Despite their small size and plain appearance, menhaden have been called “the most important fish in the sea” because numerous coastal fish species rely on them for food. Although they aren’t typically eaten by humans, there is still a huge fishery for them for bait, aquaculture food, and oil. That fishery has been essentially unregulated, allowing fishermen to take as many as they want. Recently, there’s been a campaign among certain environmental groups to fix this problem and put catch limits in place for menhaden.
I was surprised to see PolitiFact, a non-partisan political fact-checking website, address this issue. I’ve checked PolitiFact pretty regularly for years, and I’ve never seen them cover a topic like this before. They focused on a claim by the Pew Environment Group that “In recent years, menhaden numbers along our coast have plummeted by 90 percent.” While I admit I am not familiar with specific details of menhaden population trends, anyone who has paid any attention at all to the ocean knows that we’re overfishing at alarming rates. According to the UN Food and Agriculture Organization, approximately 1/3 of all global fisheries are depleted or overexploited, many by more than the 90% referenced for menhaden. Shockingly, PolitiFact called the claim by Pew “mostly false”. Their reasoning for this ruling is even more ridiculous than the ruling itself:
The conservation movement is full of organizations whose stated goal is to protect specific organisms (i.e. “save the whales” or “save the sea turtles”) or to protect certain ecosystems (i.e. “save the rain forest” or “save the coral reef”). While these groups do admirable work, I can’t help put notice that they primarily focus on charismatic, likable organisms and ecosystems that are considered beautiful. The reason for this is simple- it’s easier to get the public to support conserving these things. Any conservation is a good thing, but when we focus exclusively on what we like instead of what’s important to the environment, it can lead to ecological disaster. That’s why I was so excited to learn of the existence of the “save the krill” movement.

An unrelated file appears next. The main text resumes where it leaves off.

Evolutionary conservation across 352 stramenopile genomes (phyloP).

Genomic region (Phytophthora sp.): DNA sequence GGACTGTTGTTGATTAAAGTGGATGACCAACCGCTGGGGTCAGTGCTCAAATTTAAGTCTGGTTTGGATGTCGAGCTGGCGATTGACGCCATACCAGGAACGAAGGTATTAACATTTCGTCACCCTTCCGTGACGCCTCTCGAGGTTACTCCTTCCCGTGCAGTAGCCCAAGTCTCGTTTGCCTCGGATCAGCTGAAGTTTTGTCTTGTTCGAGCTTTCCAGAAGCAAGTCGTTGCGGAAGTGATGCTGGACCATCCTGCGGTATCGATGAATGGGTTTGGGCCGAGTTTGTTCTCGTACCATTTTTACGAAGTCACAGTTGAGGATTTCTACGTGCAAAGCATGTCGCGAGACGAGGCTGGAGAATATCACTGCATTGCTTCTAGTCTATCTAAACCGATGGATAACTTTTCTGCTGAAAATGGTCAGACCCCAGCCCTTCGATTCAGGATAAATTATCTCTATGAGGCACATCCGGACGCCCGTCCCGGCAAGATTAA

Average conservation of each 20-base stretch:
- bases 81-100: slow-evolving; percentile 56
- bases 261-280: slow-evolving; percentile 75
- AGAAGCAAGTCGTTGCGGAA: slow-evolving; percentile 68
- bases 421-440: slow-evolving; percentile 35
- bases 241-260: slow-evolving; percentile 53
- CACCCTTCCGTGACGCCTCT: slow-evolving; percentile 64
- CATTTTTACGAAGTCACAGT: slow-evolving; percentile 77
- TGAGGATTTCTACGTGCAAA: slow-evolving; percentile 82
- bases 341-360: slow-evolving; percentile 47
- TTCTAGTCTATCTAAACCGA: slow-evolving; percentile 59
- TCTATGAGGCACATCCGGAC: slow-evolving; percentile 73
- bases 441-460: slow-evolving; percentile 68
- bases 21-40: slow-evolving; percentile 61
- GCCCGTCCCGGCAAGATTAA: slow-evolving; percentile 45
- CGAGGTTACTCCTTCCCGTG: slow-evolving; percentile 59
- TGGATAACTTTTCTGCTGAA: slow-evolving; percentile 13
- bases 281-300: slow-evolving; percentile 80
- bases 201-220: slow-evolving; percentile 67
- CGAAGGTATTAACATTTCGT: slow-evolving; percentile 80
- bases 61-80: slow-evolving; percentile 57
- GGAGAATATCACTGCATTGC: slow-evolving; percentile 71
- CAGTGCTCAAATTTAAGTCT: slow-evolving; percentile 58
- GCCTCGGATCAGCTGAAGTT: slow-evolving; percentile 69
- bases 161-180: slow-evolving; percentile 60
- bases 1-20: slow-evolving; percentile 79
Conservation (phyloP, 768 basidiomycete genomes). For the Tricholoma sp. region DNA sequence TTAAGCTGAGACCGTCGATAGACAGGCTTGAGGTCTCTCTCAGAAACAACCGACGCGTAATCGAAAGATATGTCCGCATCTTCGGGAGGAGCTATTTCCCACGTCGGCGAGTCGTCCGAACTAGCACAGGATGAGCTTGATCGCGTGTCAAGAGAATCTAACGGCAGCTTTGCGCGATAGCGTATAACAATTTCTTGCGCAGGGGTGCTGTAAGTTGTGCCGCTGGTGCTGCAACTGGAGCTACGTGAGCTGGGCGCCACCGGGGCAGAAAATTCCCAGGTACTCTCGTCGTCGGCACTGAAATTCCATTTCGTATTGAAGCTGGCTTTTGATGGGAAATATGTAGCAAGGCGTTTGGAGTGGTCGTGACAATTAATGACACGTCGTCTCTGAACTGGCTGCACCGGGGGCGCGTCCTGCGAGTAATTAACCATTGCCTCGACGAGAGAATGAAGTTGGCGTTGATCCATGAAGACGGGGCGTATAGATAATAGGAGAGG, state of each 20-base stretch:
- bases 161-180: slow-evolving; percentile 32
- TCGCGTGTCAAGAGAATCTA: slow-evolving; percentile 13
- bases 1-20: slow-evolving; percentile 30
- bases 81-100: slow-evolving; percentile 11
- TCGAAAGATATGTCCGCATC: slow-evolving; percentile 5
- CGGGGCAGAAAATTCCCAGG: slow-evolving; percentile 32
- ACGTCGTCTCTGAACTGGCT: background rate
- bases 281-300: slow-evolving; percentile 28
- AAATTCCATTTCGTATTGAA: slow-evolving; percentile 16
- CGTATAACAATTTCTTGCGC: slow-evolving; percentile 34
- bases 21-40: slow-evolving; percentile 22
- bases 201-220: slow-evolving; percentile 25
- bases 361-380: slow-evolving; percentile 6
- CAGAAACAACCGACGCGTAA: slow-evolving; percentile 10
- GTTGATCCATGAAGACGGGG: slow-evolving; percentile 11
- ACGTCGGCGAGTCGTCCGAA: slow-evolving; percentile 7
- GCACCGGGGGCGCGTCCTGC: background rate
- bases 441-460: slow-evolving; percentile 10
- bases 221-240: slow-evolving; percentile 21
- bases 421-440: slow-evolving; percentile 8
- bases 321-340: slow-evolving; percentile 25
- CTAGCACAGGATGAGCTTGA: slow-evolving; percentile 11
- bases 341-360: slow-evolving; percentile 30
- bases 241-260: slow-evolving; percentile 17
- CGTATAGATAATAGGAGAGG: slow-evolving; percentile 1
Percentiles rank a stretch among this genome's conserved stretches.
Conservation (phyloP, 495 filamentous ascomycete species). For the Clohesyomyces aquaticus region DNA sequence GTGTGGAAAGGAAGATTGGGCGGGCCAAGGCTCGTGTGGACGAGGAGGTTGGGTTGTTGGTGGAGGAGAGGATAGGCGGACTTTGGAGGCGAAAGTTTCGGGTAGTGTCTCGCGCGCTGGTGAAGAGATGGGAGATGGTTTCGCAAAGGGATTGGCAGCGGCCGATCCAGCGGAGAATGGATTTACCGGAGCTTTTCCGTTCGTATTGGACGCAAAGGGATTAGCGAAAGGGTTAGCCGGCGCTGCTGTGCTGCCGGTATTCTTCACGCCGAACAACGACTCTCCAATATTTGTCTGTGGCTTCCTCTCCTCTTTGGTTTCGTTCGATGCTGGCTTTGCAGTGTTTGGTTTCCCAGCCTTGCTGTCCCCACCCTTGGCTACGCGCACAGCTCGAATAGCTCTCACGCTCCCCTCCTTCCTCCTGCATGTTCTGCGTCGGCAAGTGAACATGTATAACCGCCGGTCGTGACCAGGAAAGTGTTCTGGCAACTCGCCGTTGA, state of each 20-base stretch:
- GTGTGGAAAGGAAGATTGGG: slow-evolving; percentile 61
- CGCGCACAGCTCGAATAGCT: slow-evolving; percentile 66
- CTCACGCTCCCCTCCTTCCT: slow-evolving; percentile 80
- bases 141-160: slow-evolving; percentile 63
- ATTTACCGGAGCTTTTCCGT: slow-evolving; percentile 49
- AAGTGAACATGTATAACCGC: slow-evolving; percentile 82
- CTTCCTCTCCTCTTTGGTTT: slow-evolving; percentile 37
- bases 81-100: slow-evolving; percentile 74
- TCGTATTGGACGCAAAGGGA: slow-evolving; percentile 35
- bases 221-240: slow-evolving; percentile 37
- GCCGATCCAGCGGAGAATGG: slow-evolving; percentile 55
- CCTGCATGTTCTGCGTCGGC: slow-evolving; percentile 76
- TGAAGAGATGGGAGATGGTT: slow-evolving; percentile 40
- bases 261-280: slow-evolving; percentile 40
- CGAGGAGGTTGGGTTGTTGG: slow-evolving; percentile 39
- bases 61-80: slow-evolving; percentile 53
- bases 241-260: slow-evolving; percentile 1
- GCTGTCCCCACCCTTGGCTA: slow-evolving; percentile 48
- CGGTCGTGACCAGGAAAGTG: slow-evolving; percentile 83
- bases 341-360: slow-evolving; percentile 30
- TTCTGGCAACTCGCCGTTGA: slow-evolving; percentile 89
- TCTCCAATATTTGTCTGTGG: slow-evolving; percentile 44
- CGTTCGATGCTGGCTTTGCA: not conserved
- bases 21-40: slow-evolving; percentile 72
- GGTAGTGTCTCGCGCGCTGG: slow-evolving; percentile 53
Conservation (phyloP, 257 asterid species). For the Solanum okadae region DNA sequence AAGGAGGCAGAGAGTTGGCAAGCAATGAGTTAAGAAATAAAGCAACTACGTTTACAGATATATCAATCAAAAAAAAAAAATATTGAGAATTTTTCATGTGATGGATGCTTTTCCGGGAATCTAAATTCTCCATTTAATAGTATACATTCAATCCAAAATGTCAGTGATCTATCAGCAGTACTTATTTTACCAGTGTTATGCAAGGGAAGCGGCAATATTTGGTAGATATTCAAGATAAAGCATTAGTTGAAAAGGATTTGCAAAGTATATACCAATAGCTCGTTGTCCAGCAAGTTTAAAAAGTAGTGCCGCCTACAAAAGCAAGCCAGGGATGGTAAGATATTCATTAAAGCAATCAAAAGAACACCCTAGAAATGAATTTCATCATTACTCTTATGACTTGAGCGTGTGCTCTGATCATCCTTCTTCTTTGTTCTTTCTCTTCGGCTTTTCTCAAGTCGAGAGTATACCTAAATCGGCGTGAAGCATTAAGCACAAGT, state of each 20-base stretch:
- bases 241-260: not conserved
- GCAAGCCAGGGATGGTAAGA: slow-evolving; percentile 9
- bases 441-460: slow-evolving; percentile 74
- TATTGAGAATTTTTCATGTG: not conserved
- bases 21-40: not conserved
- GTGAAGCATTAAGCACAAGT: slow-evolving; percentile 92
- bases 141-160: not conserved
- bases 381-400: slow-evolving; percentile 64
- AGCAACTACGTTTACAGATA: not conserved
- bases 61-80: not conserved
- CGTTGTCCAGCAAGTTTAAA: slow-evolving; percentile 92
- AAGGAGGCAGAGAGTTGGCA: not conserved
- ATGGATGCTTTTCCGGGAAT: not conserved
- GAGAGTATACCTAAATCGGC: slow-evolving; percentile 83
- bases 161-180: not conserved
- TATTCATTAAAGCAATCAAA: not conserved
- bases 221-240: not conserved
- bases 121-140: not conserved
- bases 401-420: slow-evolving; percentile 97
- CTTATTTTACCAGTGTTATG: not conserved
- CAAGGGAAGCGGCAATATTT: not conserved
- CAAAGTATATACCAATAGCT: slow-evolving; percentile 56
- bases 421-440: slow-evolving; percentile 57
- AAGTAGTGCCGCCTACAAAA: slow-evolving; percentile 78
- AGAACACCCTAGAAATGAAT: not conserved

Last Monday, the Pew Environment Group’s Global Shark Conservation Campaign arranged for a brilliant PR stunt – they arranged for survivors of shark attacks to speak about shark conservation outside of the United Nations headquarters in New York.
Though very few people are ever bitten by sharks, many fear them, which makes it difficult to generate public support for their conservation. Having survivors of shark attacks speak about the need for international legal protection for sharks is a great move. As participant Debbie Salamone said, “If a group like us can see the value in saving sharks, can’t everyone?” The Pew organizers also made sure that this event was covered by the press- dozens of friends sent me this Yahoo News article, and several event participants were featured on CBS’ the Early Show.
The timing couldn’t be better. According to the Underwater Times:
“U.N. member countries have an opportunity this week and next to address this problem when they refine their annual resolution on sustainable fisheries and review the Millennium Development Goals, which include a target to reduce biodiversity loss. This is also the International Year of Biodiversity. At a press conference, meetings with U.N. missions and a panel discussion at the U.N., the survivors will ask that delegates use these opportunities to advance shark conservation.”
I hope this helps. At the very least, it resulted in some positive media coverage for sharks.